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We left off at the moment when we decided to buy our house. That was almost a year ago. As I mentioned, it takes a very long time to close on a real estate transaction in France. Especially when you encounter August... because absolutely nothing happens in the month of August. If you tried to do anything (other than going away) during this month, you know.

Our "demenagement" was not powered by horses! I found this chippy shabby charming painting at the Lyon flea market of course.

I will digress - when we moved to France in 2018, we purchased a bed. We were told it will take about 6 weeks to be delivered. So far so good, we thought. We were still in our Air B&B we rented for our first weeks in Lyon, so in six weeks time our bed could be delivered to our more permanent rental apartment we have just found. We overlapped the two rentals to be sure we have a nicely furnished apartment to move into. How wrong we were! It took six weeks PLUS the month of August for the bed to come to us. We had to leave our temporary rental, and ended up sleeping on the floor (albeit a beautiful "parquet" hardwood floor) for over a week. We got a call that the delivery is ready on September 1st. Live and learn!

Now back to where we left off.

Summer of 2023 was a busy one. While the skies of Lyon were oozing heat at historic heights, I was arranging for movers estimates, searching for an English speaking notary who could help us with this real estate transaction, and calling around to find an architect willing to take on our renovation project. I will not go into the details of the French real estate transaction process unless asked. We did have an excellent bilingual notary, thanks to a friend who knows absolutely everyone in Lyon, and helped us out many times. Even if you think your French is very good, I strongly urge you to employ an English speaking notary, or have a bilingual friend help you out with all the documents and communication.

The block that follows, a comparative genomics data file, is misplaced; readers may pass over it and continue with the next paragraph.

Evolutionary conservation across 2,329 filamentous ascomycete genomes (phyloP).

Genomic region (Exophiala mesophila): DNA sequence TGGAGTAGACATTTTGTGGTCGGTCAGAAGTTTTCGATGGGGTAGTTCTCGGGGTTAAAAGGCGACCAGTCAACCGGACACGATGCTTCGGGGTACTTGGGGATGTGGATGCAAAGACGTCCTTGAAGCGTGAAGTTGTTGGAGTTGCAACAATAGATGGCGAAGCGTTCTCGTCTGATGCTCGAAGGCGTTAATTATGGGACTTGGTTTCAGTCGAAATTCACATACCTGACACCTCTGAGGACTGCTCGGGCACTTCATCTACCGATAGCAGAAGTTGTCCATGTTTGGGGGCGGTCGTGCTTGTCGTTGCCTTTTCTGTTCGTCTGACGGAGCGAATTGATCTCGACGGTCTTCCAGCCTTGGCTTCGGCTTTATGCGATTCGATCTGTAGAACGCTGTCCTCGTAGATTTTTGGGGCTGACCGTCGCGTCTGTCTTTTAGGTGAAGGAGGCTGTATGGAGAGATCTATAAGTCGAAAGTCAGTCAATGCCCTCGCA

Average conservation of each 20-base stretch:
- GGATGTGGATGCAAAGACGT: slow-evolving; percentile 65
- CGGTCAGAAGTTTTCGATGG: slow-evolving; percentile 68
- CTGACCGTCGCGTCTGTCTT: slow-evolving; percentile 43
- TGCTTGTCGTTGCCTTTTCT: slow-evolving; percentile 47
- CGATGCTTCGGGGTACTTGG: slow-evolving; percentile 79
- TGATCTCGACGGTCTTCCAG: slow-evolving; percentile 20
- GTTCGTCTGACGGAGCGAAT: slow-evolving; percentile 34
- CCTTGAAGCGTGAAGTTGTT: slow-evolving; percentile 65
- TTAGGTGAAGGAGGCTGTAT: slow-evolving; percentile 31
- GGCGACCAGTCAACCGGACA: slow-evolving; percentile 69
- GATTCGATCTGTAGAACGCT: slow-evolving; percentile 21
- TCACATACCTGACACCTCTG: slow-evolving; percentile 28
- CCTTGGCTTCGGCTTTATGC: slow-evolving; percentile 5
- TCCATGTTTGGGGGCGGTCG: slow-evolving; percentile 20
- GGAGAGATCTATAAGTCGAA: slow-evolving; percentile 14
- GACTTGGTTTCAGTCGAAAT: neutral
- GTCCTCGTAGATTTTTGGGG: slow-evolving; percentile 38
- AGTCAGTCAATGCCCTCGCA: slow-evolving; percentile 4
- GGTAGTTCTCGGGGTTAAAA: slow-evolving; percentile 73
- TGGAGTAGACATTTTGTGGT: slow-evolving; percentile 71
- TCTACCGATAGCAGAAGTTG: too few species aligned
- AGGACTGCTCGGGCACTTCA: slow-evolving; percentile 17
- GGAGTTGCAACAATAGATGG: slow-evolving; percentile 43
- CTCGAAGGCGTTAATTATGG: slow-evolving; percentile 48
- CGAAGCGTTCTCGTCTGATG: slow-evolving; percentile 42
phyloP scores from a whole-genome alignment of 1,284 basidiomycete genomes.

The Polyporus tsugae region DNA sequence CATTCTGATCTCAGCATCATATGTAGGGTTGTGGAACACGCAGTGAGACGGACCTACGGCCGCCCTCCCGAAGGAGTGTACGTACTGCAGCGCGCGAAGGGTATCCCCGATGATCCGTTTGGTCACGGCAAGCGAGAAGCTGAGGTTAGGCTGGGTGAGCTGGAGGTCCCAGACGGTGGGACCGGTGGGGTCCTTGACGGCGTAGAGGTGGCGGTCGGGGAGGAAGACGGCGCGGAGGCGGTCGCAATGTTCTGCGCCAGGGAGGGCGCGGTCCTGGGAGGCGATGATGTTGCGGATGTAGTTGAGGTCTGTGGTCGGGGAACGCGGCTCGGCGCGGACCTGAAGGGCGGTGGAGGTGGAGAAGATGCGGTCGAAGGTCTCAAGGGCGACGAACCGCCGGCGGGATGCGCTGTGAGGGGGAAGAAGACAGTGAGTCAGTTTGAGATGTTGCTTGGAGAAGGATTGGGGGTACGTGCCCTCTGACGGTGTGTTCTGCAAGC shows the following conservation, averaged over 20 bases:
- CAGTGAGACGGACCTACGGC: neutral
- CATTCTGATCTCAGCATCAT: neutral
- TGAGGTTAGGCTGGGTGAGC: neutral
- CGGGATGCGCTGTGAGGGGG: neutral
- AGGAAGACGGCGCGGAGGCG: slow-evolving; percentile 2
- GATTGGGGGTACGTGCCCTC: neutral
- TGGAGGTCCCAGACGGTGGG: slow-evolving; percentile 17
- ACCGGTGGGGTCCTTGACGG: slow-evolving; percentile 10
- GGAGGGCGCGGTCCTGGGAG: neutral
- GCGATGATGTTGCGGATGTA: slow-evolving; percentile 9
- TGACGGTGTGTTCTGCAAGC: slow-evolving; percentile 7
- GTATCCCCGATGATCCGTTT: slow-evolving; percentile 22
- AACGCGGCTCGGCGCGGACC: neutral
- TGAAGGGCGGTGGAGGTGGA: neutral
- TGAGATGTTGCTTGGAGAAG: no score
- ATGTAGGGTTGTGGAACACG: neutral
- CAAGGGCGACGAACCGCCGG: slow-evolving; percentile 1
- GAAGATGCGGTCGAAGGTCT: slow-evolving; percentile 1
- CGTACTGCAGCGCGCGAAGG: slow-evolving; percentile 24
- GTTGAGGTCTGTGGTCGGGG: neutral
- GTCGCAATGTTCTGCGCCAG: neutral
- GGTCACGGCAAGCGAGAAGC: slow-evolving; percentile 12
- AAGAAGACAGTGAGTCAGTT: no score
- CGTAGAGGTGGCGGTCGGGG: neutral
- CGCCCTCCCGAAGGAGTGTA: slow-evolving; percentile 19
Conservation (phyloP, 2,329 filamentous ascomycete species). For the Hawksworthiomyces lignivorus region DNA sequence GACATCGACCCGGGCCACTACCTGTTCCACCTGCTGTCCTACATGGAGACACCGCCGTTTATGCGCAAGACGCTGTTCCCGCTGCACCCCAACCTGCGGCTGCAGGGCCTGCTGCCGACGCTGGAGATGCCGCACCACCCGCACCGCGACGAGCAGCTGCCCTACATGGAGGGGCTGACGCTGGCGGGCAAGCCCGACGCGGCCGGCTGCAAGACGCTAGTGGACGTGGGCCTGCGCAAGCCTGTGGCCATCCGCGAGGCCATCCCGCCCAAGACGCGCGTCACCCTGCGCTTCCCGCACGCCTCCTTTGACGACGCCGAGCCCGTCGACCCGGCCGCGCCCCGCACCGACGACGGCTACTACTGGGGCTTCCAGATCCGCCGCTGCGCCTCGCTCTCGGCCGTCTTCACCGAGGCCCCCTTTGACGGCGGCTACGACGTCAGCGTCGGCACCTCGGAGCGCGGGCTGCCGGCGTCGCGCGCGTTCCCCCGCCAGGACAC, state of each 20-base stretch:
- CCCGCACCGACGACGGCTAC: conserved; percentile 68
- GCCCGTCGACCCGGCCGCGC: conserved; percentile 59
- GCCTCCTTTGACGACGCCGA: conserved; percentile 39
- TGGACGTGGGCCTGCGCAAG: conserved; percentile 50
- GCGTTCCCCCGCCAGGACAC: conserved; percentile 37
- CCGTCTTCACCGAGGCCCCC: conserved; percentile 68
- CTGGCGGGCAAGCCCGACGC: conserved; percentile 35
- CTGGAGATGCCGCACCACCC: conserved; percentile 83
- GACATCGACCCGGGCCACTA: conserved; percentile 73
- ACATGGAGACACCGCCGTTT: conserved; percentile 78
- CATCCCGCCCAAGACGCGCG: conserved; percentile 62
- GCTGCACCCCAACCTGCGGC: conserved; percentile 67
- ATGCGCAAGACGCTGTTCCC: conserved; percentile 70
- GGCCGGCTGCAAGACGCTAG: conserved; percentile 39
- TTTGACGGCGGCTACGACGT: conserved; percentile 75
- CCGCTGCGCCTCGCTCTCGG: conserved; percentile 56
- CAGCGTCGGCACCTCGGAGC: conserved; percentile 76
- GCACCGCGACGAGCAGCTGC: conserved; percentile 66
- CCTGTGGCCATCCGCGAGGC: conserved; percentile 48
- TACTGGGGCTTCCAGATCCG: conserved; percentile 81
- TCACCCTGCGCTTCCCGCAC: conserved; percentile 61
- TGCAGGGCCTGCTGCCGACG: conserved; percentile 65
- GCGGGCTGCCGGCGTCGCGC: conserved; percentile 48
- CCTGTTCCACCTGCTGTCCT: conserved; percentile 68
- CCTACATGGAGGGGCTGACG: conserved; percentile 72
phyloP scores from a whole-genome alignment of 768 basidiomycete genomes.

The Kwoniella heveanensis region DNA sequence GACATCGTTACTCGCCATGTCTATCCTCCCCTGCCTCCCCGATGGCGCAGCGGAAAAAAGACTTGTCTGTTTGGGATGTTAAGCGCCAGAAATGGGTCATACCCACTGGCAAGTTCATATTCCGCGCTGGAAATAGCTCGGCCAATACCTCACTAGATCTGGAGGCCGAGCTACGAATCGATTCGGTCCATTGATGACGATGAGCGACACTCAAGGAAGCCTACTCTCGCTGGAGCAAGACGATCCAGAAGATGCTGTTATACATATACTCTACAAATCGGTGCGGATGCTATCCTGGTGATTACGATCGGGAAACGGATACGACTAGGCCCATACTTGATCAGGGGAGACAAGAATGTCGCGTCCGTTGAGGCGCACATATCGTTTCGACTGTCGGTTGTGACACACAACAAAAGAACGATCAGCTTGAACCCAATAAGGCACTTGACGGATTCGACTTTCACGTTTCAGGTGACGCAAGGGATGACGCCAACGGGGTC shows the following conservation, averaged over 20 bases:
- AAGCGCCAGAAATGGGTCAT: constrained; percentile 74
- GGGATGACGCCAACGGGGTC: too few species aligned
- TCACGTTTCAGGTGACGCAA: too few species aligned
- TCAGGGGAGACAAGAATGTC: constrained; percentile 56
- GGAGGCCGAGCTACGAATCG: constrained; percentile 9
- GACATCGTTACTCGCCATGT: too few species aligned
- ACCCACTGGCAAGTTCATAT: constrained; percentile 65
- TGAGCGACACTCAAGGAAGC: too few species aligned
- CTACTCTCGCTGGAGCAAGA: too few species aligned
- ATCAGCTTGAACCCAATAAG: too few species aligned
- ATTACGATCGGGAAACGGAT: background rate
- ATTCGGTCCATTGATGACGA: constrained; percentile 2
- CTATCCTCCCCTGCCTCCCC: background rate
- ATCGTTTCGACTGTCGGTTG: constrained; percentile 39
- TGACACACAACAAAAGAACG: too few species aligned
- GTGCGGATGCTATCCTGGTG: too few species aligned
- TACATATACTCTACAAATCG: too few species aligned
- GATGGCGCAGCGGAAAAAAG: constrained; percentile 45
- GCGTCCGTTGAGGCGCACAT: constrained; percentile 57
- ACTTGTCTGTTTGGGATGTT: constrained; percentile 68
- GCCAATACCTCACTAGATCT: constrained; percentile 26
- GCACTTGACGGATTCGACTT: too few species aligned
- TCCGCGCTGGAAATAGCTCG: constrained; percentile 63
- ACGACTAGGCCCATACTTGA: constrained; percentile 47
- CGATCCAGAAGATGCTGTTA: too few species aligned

Packing my collections took care and time. I hope to have enough space to have everything at hand in our new house!

We asked around for moving companies recommendations. Attention, we are entering another saga! In France, when you live in an apartment building on a higher floor, it is very common that your possessions enter and exit your apartment through a window. A big truck with a lift parks below, and all the furniture, boxes, etc. get transported to, or from your window. This is the way it worked when we moved in.

Two years after our move-in the city of Lyon started transforming a lot of streets in the center of town into pedestrian only zones. The street below our windows was under way of becoming a no traffic zone... The "mairie" (town hall) categorically refused issuing a permit to park a truck in the street, or block it while we were moving. We were looking at extra costs to have our possessions moved by workers in a teeny tiny elevator and the narrow stairway of our building.

At that time I narrowed my search down to two moving companies. The first one was more expensive, and the lady who visited to give us an estimate wore huge Dior glasses (kind of intimidating) and had a mannerism of a "gendarme". I was willing to forgive her bossing me around, but her estimate was almost double the estimate of the company we chose at the end. And she didn't seem to be able to tell us anything about how to go around the "no parking" situation. For her it was a "fait accompli", this is the way it is, she wouldn't try to help us fight "the city hall"!